- [-] Other Available FormatsOur PriceNew & Used MarketplaceSilver Screen Fiend (Paperback)
Publisher: Scribner Book Company$15.00Silver Screen Fiend (Audio Compact Disc - Unabridged)
Publisher: Simon & Schuster Audio$24.99
Between 1995 and 1999, Patton Oswalt lived with an unshakeable addiction. It wasn t drugs, alcohol, or sex. It was film. After moving to L.A., Oswalt became a huge film buff, absorbing classics and new releases at least three nights a week at the New Beverly Cinema. Silver screen celluloid became Patton s life schoolbook, informing his notions of acting, writing, comedy, and relationships. Set in the nascent days of the alternative comedy scene, Oswalt s memoir chronicles his journey from fledgling stand-up comedian to self-assured sitcom actor, with the colorful New Beverly collective supporting him all along the way.
Ideally timed for awards season, when everyone s mind is on Hollywood, "Silver Screen Fiend "follows up on the terrific reception of Oswalt s "New York Times "bestselling debut, "Zombie Spaceship Wasteland." Already a beloved fixture on the comedy stage, on television, and in film not to mention his 1.87 million Twitter followers Oswalt announces, with this second book, that he s also here to stay on the page."
- ISBN-13: 9781451673210
- ISBN-10: 1451673213
- Publisher: Scribner Book Company
- Publish Date: January 2015
- Page Count: 240
Publishers Weekly® Reviews
- Reviewed in: Publishers Weekly, page .
- Review Date: 2015-02-02
- Reviewer: Staff
In this dynamic memoir, comedian and author Patton Oswald writes of his obsessive four-year love affair with film. Arriving in LA to chase his dream of standup stardom, Oswalt was seduced by films, from classic to contemporary, and spent four years racing from theater to theater to catch everything from latest blockbuster to Hammer retrospective. Oswalt's celluloid odyssey provides a framework for his education as an artist and human being. A brash suburbanite when he arrives on the West Coast, Oswalt endures one humiliation after another – bombing onstage in San Francisco, getting fired from MADtv – on his way to success, and still manages to keep his soul. Silver Screen Fiend serves as a sort-of a sequel to a previous memoir (Zombie Spaceship Wasteland). Two memoirs in quick succession from a, relatively, young man might raise doubts but Oswalt's unique voice and offbeat conceits save him from any danger of a sophomore slump. While he does indulge in the typical Hollywood smoke blowing – every peer is a genius! Prodigy! Seventh Wonder! – his sardonic self-awareness and fascination with the minutiae of film history are seductive. Oswalt's sentences crackle with energy and humor; this stand-up comic is also a sit-down one. (Jan.)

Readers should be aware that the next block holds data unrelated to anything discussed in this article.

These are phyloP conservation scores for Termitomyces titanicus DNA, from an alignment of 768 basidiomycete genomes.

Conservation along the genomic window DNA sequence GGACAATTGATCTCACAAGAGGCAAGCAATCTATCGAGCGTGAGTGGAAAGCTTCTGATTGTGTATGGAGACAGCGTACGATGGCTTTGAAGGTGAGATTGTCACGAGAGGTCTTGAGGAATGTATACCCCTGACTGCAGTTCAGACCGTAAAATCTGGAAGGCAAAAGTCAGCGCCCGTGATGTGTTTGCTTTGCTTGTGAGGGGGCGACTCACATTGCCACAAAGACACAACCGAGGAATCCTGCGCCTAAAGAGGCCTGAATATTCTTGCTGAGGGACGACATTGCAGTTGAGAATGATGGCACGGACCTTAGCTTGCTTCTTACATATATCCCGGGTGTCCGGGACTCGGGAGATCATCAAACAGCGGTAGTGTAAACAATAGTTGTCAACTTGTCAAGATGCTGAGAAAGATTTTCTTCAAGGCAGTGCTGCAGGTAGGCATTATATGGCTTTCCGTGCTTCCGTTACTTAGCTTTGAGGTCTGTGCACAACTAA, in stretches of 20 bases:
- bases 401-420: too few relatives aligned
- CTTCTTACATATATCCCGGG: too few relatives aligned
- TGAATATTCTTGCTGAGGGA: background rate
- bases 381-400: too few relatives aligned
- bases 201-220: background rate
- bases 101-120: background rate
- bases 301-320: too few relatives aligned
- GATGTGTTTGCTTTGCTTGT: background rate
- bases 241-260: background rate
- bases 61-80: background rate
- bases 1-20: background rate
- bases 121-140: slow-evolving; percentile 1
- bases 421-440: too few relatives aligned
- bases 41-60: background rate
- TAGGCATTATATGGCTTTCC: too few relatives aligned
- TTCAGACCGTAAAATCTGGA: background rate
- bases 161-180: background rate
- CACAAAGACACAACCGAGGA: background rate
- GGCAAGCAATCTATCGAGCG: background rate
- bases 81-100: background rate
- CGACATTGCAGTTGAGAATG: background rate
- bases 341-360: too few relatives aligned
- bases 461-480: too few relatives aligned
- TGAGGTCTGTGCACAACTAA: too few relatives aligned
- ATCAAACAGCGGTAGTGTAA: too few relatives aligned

Patton Oswalt’s career has ranged from earnest stand-up comedy to material that requires an encyclopedic knowledge of popular culture to simply follow along. In Silver Screen Fiend: Learning about Life from an Addiction to Film, he describes how a lifelong love of cinema led him from hubris to humility and back on more than one occasion.
Moving to the West Coast to pursue a stand-up career, Oswalt ends up in Los Angeles, writing for television and complaining about his cushy job. When he’s not there or onstage, he’s hunkered down in an old theater, watching movies and telling himself it’s all research for an eventual career as a director. Instead, he gets work in movies and TV and continues to hone his stage material, and finally notices that’s not such a bad life after all.
Silver Screen Fiend is funny, but more for Oswalt’s connect-the-dots streams of consciousness than any straightforward jokes. Many stories hinge on his behaving like an entitled ass and then learning his lesson, but the know-it-all tone still dominates. Has he really learned? Or is the tension between feeling like both the smartest guy in the room and the weakest link the engine that drives great comedy? When Oswalt breaks his film addiction and comes blinking back into the light, it’s with an awareness that real life has been passing him by while he was at the movies. Still a film junkie, he now manages to find time for things like marriage, family and reality.
Oswalt writes in a foreword, “This will be either the most interesting or the most boring addiction memoir you’ve ever read.” Fans of his skewed take on the world will scarf up Silver Screen Fiend like a tub of popcorn at a Saturday matinee.